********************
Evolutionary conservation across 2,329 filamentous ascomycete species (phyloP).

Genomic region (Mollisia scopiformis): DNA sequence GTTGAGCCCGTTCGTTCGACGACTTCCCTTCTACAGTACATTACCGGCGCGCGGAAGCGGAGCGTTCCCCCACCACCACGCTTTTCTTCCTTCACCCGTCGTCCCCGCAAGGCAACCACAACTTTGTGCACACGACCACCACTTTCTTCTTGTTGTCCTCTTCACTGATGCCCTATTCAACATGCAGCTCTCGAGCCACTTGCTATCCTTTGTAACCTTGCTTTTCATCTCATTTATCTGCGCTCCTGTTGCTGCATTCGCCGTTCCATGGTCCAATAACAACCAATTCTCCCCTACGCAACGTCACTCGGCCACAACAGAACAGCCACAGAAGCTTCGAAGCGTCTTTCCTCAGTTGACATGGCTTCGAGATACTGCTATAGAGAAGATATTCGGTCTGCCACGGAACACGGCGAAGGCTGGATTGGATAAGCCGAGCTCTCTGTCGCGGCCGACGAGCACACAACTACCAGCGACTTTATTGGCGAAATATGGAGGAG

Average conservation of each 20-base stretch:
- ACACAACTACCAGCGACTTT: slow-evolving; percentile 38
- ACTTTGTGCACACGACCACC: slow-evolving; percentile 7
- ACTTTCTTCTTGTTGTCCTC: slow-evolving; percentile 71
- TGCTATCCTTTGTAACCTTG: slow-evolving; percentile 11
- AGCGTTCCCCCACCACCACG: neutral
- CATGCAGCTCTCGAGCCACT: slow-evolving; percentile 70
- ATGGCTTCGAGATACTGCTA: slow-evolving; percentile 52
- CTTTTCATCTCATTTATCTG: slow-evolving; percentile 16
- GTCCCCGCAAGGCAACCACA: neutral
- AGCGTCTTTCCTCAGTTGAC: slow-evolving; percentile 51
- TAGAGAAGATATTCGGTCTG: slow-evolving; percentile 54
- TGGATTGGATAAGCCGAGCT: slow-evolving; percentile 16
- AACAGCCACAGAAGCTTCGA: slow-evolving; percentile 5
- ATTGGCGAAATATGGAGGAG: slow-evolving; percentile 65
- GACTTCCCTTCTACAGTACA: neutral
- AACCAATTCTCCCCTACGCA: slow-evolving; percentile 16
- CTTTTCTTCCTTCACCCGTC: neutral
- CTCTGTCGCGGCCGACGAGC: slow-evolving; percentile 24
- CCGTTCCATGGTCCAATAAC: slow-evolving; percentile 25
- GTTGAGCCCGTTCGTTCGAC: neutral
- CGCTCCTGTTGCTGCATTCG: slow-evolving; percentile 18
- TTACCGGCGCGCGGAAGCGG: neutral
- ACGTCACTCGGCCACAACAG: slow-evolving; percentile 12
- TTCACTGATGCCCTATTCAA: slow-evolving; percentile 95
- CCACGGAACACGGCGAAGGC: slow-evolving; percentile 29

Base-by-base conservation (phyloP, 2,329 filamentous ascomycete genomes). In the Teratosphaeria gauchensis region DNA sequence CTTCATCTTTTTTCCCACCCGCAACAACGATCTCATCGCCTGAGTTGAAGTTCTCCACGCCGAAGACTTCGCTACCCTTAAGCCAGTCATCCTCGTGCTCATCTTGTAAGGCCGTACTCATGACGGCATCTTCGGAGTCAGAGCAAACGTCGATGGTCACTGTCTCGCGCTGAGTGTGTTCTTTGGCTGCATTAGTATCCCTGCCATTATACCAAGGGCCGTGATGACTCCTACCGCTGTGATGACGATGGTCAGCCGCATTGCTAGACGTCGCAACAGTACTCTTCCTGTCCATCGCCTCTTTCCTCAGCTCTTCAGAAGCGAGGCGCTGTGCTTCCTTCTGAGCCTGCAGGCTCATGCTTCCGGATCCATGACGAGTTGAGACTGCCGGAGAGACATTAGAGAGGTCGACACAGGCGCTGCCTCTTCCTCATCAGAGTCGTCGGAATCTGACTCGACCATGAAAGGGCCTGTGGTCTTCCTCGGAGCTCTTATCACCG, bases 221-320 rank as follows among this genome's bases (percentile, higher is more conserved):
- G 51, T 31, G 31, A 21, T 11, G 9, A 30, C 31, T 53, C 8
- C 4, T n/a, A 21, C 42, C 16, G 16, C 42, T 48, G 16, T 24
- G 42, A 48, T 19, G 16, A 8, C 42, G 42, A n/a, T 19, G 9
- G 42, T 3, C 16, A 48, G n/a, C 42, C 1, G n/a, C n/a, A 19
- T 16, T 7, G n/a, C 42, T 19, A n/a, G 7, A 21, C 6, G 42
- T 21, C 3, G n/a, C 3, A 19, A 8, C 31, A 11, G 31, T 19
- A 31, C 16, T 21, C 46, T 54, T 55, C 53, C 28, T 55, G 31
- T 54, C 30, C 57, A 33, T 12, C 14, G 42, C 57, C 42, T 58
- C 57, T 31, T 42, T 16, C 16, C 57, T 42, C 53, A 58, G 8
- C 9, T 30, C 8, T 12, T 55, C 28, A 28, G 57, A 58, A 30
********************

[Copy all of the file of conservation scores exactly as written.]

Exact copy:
Evolutionary conservation across 2,329 filamentous ascomycete species (phyloP).

Genomic region (Mollisia scopiformis): DNA sequence GTTGAGCCCGTTCGTTCGACGACTTCCCTTCTACAGTACATTACCGGCGCGCGGAAGCGGAGCGTTCCCCCACCACCACGCTTTTCTTCCTTCACCCGTCGTCCCCGCAAGGCAACCACAACTTTGTGCACACGACCACCACTTTCTTCTTGTTGTCCTCTTCACTGATGCCCTATTCAACATGCAGCTCTCGAGCCACTTGCTATCCTTTGTAACCTTGCTTTTCATCTCATTTATCTGCGCTCCTGTTGCTGCATTCGCCGTTCCATGGTCCAATAACAACCAATTCTCCCCTACGCAACGTCACTCGGCCACAACAGAACAGCCACAGAAGCTTCGAAGCGTCTTTCCTCAGTTGACATGGCTTCGAGATACTGCTATAGAGAAGATATTCGGTCTGCCACGGAACACGGCGAAGGCTGGATTGGATAAGCCGAGCTCTCTGTCGCGGCCGACGAGCACACAACTACCAGCGACTTTATTGGCGAAATATGGAGGAG

Average conservation of each 20-base stretch:
- ACACAACTACCAGCGACTTT: slow-evolving; percentile 38
- ACTTTGTGCACACGACCACC: slow-evolving; percentile 7
- ACTTTCTTCTTGTTGTCCTC: slow-evolving; percentile 71
- TGCTATCCTTTGTAACCTTG: slow-evolving; percentile 11
- AGCGTTCCCCCACCACCACG: neutral
- CATGCAGCTCTCGAGCCACT: slow-evolving; percentile 70
- ATGGCTTCGAGATACTGCTA: slow-evolving; percentile 52
- CTTTTCATCTCATTTATCTG: slow-evolving; percentile 16
- GTCCCCGCAAGGCAACCACA: neutral
- AGCGTCTTTCCTCAGTTGAC: slow-evolving; percentile 51
- TAGAGAAGATATTCGGTCTG: slow-evolving; percentile 54
- TGGATTGGATAAGCCGAGCT: slow-evolving; percentile 16
- AACAGCCACAGAAGCTTCGA: slow-evolving; percentile 5
- ATTGGCGAAATATGGAGGAG: slow-evolving; percentile 65
- GACTTCCCTTCTACAGTACA: neutral
- AACCAATTCTCCCCTACGCA: slow-evolving; percentile 16
- CTTTTCTTCCTTCACCCGTC: neutral
- CTCTGTCGCGGCCGACGAGC: slow-evolving; percentile 24
- CCGTTCCATGGTCCAATAAC: slow-evolving; percentile 25
- GTTGAGCCCGTTCGTTCGAC: neutral
- CGCTCCTGTTGCTGCATTCG: slow-evolving; percentile 18
- TTACCGGCGCGCGGAAGCGG: neutral
- ACGTCACTCGGCCACAACAG: slow-evolving; percentile 12
- TTCACTGATGCCCTATTCAA: slow-evolving; percentile 95
- CCACGGAACACGGCGAAGGC: slow-evolving; percentile 29

Base-by-base conservation (phyloP, 2,329 filamentous ascomycete genomes). In the Teratosphaeria gauchensis region DNA sequence CTTCATCTTTTTTCCCACCCGCAACAACGATCTCATCGCCTGAGTTGAAGTTCTCCACGCCGAAGACTTCGCTACCCTTAAGCCAGTCATCCTCGTGCTCATCTTGTAAGGCCGTACTCATGACGGCATCTTCGGAGTCAGAGCAAACGTCGATGGTCACTGTCTCGCGCTGAGTGTGTTCTTTGGCTGCATTAGTATCCCTGCCATTATACCAAGGGCCGTGATGACTCCTACCGCTGTGATGACGATGGTCAGCCGCATTGCTAGACGTCGCAACAGTACTCTTCCTGTCCATCGCCTCTTTCCTCAGCTCTTCAGAAGCGAGGCGCTGTGCTTCCTTCTGAGCCTGCAGGCTCATGCTTCCGGATCCATGACGAGTTGAGACTGCCGGAGAGACATTAGAGAGGTCGACACAGGCGCTGCCTCTTCCTCATCAGAGTCGTCGGAATCTGACTCGACCATGAAAGGGCCTGTGGTCTTCCTCGGAGCTCTTATCACCG, bases 221-320 rank as follows among this genome's bases (percentile, higher is more conserved):
- G 51, T 31, G 31, A 21, T 11, G 9, A 30, C 31, T 53, C 8
- C 4, T n/a, A 21, C 42, C 16, G 16, C 42, T 48, G 16, T 24
- G 42, A 48, T 19, G 16, A 8, C 42, G 42, A n/a, T 19, G 9
- G 42, T 3, C 16, A 48, G n/a, C 42, C 1, G n/a, C n/a, A 19
- T 16, T 7, G n/a, C 42, T 19, A n/a, G 7, A 21, C 6, G 42
- T 21, C 3, G n/a, C 3, A 19, A 8, C 31, A 11, G 31, T 19
- A 31, C 16, T 21, C 46, T 54, T 55, C 53, C 28, T 55, G 31
- T 54, C 30, C 57, A 33, T 12, C 14, G 42, C 57, C 42, T 58
- C 57, T 31, T 42, T 16, C 16, C 57, T 42, C 53, A 58, G 8
- C 9, T 30, C 8, T 12, T 55, C 28, A 28, G 57, A 58, A 30